I think personality certainly plays a part. My older son is Introvert and Sensing. He is truly afraid to go out and "make things happen". Needs to be the wing-man not the initiator. The other day I heard it called the snowflake generation. That's him. Got into a good university and flunked his first semester. Did better his second semester but not at all what he is capable of doing. Also he is a 1 marshmallow now vs 2 marshmallows later type. And being empathetic and sensing, he would much rather give his marshmallow to a friend than eat it himself.

Younger son is a bit more aggressive. Likes to hustle. Is more of an extrovert and wants a summer job. He'a traveled solo internationally since age 15 - pretty independent and determined and good financially. He is a 2 marshmallow kid ...but always trying to figure out how to scam the system to get a 3rd marshmallow from someone else without anyone noticing.

A dose of family counseling is in order.
__________________
papadad111 is offline   Reply With Quote
Old 06-16-2016, 07:18 AM   #137
Thinks s/he gets paid by the post
ivinsfan's Avatar
 
Join Date: Feb 2007
Posts: 2,198
Your older son could be my niece, there is a reason her favorite things are solo endeavors,she had the grades for a 4 year (even Math) but they all very wisely decided that the local CC would be a better fit for her now. She is scraping by at the school, but her life is no different then being in high school, with the exception she regularly tells her Mom, I'll do what I want I'm an adult now.

As for the marshmallow she's so timid someone would have to actually give her one or she's starve. They are doing family counseling, so hopefully things can improve.

Another common theme is "you are too demanding" the standard line they throw at you to make you feel guilty.
__________________
ivinsfan is offline   Reply With Quote
Old 06-16-2016, 07:39 AM   #138
Thinks s/he gets paid by the post
ExFlyBoy5's Avatar
 
Join Date: May 2013
Posts: 1,977
Quote:
Originally Posted by Senator View Post
Or it may be that no one in the USA will ever starve. Everyone will have food and shelter, although it may not be ideal. Healthcare will always available, regardless for your income. You can life a life of leisure, without working at all.

The only benefit that saving for retirement has is to have a few additional choices at the end of life. If you don't make it to a decent retirement, it was all for naught.

It's a similar to collecting Social Security at 62 or 70. Why save for something that may never happen? Have fun now.
This is all very true. As has been pointed out by folks that much more intelligent than me...starvation is not an issue in our country. Obesity? Much more of a problem.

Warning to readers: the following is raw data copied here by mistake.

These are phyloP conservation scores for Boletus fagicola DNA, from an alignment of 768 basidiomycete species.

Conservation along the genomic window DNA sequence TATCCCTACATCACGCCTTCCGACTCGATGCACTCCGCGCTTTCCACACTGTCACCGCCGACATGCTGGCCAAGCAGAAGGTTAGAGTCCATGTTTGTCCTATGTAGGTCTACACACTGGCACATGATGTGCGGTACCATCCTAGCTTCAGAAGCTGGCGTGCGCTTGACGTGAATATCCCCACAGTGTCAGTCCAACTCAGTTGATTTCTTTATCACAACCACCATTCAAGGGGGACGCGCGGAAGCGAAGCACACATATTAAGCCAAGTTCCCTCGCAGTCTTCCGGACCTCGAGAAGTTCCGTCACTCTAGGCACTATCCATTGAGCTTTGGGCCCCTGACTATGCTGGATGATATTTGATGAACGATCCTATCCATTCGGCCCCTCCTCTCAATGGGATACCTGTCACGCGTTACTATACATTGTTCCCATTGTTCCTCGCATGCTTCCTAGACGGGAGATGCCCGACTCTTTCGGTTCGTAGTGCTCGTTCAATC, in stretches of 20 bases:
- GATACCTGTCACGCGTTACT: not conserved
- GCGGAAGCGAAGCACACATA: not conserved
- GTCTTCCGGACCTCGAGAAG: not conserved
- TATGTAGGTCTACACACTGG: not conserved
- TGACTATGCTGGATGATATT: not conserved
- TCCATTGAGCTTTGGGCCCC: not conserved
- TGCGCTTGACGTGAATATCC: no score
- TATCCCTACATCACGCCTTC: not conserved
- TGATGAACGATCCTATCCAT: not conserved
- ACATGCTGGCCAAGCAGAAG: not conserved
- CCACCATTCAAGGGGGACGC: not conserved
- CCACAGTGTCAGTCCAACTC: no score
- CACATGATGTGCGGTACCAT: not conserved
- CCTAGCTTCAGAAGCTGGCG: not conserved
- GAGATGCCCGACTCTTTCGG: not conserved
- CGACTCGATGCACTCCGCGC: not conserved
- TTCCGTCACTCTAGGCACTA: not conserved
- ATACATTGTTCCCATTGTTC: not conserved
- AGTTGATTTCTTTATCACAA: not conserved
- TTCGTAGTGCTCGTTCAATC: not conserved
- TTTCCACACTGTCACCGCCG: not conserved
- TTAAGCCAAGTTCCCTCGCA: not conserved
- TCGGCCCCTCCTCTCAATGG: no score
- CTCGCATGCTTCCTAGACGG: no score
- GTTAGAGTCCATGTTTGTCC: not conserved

Much of the homeless problems are because these folks have either drug/alcohol addiction issues and/or mental health issues. For the *majority* of folks that don't have these issues, it's not very difficult to get a roof over your head and a 3 squares a day.

So...when it boils down to it, there isn't a genuine reason why anyone HAS to save for retirement. Obviously, if you are relying on nothing but the government and/or gracious organizations to fund your retirement (at a minimal level), then said retirement will probably not be very exciting.

On another note, I have also seen a few people mention that perhaps they saved TOO MUCH. I really haven't given that much thought (I don't think I could have retired much earlier than I had) but this is definitely the case for my Dad. He mentions quite often that the only real regret he made in life was NOT retiring earlier. He certainly had the means to do so, but being raised in an orphanage and having some challenges in life most of us here can't even comprehend, I can see where the apprehension to get off the gravy train would be strong and quite difficult to overcome. For me, I was never really on a gravy train and my BS bucket was often quite full, so I was pretty excited to pull the plug when I did and have ZERO regrets about it.
__________________
Founder and Head Lounger @ The Life of Leisure Institute
Retired in 2014 at the Ripe Age of 40.
ExFlyBoy5 is offline   Reply With Quote
Old 06-16-2016, 07:46 AM   #139
gone traveling
 
Join Date: Oct 2007
Posts: 1,135
Quote:
Originally Posted by ivinsfan View Post
Your older son could be my niece.

As for the marshmallow she's so timid someone would have to actually give her one or she's starve. They are doing family counseling, so hopefully things can improve.

Another common theme is "you are too demanding" the standard line they throw at you to make you feel guilty.

He started testing that "I'll do what I want" a few months ago and then backed off as I started to growl and show my teeth ... He is a good kid generally. Compliant. Good perspective on starving. Yes. That's a pretty good summary here too.

I get the too demanding line occasionally and then I remind them there's Alpo in the pantry. That shuts them up pretty quickly.
__________________

__________________
papadad111 is offline   Reply With Quote
Reply


Currently Active Users Viewing This Thread: 1 (0 members and 1 guests)
 
Thread Tools Search this Thread
Search this Thread:

Advanced Search
Display Modes

Posting Rules
You may not post new threads
You may not post replies
You may not post attachments
You may not edit your posts

BB code is On
Smilies are On
[IMG] code is On
HTML code is Off
Trackbacks are Off
Pingbacks are Off
Refbacks are Off


Similar Threads
Thread Thread Starter Forum Replies Last Post
Under funded pension plan tidal wave ... rayinpenn FIRE and Money 112 05-22-2016 01:54 PM
Is this gonna cause an eclipse, or tidal wave or what? martyb Other topics 16 12-24-2010 09:43 PM
New Wave of Alt-A Foreclosures to be Worse than Subprime Wave Retire Soon FIRE and Money 170 12-15-2008 10:31 PM

 

 
All times are GMT -6. The time now is 09:43 AM.
 
Powered by vBulletin® Version 3.8.8 Beta 1
Copyright ©2000 - 2017, vBulletin Solutions, Inc.